Iqbal sought to have the justices recognise an established pattern of mistreatment of and discrimination against Muslim detainees by administration officials under George Bush, the then US president, as they conducted the so-called "war on terror".
"It should come as no surprise that a legitimate policy directing law enforcement to arrest and detain individuals because of their suspected link to the attack would produce a disparate, incidental impact on Arab Muslims," Justice Anthony Kennedy wrote in the court opinion.
"Even though the purpose of the policy was to target neither Arab nor Muslims."
Iqbal argued that officials such as Mueller and Ashcroft were liable for the treatment handed out to prisoners even though they were not personally involved in the handling of detainees.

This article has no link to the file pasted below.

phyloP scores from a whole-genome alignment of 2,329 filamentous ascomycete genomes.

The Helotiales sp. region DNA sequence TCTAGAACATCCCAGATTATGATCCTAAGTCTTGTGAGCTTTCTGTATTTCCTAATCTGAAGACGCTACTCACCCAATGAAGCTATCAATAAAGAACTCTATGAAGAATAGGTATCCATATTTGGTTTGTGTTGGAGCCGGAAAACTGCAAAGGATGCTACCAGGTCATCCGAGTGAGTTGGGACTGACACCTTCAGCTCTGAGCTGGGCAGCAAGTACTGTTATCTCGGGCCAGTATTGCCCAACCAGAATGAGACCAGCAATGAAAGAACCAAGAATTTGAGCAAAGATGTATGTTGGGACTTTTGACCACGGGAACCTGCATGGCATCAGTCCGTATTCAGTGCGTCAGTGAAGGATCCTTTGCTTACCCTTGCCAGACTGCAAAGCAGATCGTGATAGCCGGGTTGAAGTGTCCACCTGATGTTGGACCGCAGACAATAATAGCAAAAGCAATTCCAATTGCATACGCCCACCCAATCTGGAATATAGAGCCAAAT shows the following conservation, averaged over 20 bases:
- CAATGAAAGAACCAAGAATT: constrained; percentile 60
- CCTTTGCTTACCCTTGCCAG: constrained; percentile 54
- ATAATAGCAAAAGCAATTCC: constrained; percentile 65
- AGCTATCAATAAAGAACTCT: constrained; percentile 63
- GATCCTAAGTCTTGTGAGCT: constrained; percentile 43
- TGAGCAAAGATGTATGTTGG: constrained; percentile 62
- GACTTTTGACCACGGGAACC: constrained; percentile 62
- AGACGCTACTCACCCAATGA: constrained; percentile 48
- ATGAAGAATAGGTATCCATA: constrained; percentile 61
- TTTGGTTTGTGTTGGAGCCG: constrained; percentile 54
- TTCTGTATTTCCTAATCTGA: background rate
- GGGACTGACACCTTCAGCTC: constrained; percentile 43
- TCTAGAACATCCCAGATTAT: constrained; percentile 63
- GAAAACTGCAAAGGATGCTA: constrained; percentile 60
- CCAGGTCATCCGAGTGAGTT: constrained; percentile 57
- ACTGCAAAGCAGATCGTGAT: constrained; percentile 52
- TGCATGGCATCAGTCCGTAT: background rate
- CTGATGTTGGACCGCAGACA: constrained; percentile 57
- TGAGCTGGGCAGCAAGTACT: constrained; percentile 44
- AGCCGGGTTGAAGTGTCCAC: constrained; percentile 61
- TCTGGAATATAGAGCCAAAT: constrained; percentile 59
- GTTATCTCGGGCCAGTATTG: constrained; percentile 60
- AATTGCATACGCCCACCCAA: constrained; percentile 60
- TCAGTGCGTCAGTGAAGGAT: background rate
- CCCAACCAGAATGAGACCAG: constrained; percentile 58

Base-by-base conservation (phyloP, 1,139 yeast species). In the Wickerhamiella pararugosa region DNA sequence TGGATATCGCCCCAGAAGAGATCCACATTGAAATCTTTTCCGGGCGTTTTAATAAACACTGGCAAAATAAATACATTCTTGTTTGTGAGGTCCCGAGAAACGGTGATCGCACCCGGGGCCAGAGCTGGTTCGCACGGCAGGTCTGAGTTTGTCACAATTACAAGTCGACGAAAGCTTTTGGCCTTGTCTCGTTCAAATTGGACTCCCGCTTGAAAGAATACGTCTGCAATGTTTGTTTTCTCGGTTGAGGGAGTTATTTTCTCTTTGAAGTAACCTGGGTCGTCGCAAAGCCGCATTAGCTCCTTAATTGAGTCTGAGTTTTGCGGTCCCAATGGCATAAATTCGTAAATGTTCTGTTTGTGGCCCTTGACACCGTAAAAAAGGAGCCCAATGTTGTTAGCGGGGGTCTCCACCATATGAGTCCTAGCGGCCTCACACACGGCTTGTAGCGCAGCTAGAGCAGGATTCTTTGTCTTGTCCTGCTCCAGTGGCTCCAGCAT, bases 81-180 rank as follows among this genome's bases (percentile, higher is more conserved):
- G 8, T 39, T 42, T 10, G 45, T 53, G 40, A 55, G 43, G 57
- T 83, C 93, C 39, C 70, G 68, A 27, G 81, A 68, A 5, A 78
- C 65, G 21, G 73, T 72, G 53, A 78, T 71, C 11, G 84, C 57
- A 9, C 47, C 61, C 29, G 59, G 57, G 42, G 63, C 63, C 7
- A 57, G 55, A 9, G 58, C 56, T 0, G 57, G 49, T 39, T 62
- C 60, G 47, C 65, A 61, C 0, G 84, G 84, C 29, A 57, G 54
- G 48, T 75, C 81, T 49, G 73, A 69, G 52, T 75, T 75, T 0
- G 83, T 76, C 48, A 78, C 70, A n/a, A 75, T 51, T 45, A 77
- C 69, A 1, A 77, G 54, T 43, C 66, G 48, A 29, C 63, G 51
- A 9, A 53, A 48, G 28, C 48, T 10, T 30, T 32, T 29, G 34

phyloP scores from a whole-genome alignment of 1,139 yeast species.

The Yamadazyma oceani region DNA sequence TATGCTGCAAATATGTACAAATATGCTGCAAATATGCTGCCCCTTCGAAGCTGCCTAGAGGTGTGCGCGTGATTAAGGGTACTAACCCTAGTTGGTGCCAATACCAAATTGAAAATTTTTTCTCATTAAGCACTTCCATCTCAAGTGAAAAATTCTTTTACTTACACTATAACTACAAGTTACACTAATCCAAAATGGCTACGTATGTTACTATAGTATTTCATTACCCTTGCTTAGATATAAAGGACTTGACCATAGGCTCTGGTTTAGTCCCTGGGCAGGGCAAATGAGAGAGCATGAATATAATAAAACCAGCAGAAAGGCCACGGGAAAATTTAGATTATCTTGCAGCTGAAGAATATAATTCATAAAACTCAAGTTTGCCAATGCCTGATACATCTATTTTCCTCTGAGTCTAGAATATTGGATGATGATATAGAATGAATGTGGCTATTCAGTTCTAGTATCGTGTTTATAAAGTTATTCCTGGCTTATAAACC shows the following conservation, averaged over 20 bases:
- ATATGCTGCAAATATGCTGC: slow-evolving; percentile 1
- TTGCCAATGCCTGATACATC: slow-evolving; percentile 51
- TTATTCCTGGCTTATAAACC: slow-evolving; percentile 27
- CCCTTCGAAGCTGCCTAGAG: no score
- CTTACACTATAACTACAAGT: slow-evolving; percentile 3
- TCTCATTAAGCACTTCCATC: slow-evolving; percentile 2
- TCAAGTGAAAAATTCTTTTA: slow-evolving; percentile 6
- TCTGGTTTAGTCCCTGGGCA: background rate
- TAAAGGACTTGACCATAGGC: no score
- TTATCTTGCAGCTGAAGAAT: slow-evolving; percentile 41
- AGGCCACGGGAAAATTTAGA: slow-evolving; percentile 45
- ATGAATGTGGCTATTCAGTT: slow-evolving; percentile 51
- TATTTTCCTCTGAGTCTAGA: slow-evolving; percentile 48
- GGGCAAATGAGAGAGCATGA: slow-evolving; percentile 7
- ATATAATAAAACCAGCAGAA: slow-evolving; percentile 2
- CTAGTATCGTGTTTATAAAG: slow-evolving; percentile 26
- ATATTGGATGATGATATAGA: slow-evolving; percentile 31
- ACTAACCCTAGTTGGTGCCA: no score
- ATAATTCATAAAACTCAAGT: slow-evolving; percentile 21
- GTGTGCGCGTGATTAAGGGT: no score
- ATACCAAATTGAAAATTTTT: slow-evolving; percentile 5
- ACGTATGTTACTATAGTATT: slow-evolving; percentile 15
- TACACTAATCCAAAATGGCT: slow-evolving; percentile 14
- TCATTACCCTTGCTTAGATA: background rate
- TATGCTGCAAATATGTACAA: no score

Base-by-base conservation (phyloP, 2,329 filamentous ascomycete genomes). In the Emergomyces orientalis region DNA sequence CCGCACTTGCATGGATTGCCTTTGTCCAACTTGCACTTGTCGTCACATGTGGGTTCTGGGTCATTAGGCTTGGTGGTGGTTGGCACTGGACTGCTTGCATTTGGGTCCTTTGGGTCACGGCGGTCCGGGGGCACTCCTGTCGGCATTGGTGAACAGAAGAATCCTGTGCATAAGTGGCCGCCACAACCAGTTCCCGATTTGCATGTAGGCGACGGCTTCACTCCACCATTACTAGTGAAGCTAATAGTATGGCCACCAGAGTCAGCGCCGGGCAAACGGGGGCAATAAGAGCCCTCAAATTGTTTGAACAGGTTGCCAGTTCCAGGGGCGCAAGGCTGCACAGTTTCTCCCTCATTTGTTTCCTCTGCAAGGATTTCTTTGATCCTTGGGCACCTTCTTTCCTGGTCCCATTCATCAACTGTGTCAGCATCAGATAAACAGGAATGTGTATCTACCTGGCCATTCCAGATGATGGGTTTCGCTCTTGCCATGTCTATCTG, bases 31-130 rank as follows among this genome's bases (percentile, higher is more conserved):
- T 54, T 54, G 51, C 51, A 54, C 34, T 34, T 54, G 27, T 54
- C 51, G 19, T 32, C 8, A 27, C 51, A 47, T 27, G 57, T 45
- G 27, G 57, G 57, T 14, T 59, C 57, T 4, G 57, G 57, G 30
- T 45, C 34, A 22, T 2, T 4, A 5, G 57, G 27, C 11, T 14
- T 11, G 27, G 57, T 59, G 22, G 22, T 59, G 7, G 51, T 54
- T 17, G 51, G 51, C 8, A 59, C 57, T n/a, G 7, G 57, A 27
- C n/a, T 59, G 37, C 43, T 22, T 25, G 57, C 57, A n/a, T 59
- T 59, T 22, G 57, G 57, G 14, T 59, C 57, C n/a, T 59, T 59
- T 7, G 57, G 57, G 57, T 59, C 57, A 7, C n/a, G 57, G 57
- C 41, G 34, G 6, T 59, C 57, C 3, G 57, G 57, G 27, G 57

"We reject this argument," the court said in its opinion.
Kennedy said that there was insufficient evidence that Ashcroft and Mueller had deprived Iqbal of his constitutional rights.
In the weeks after the attacks on Washington DC and New York, US authorities detained 762 non-citizens, almost all Muslims or Arabs.
The US justice department's inspector general has found that many of them held at the federal prison in the New York district of Brookyn suffered abuse.
Ashcroft and Mueller argued they have qualified legal immunity because any misconduct was done by lower-level officials and they had no personal involvement in or knowledge of the alleged abuse.
The issue before the supreme court on Monday involved only whether Iqbal's lawsuit against the two senior officials could continue and did not address his claims of mistreatment against other lower-ranking current and former government officials.
Iqbal sued about 30 other current or former US government officials, including the warden at the detention facility and the director of the federal Bureau of prisons.
The ruling could be a blow to other former detainees and human rights groups that had hoped to bring cases against Bush-era officials.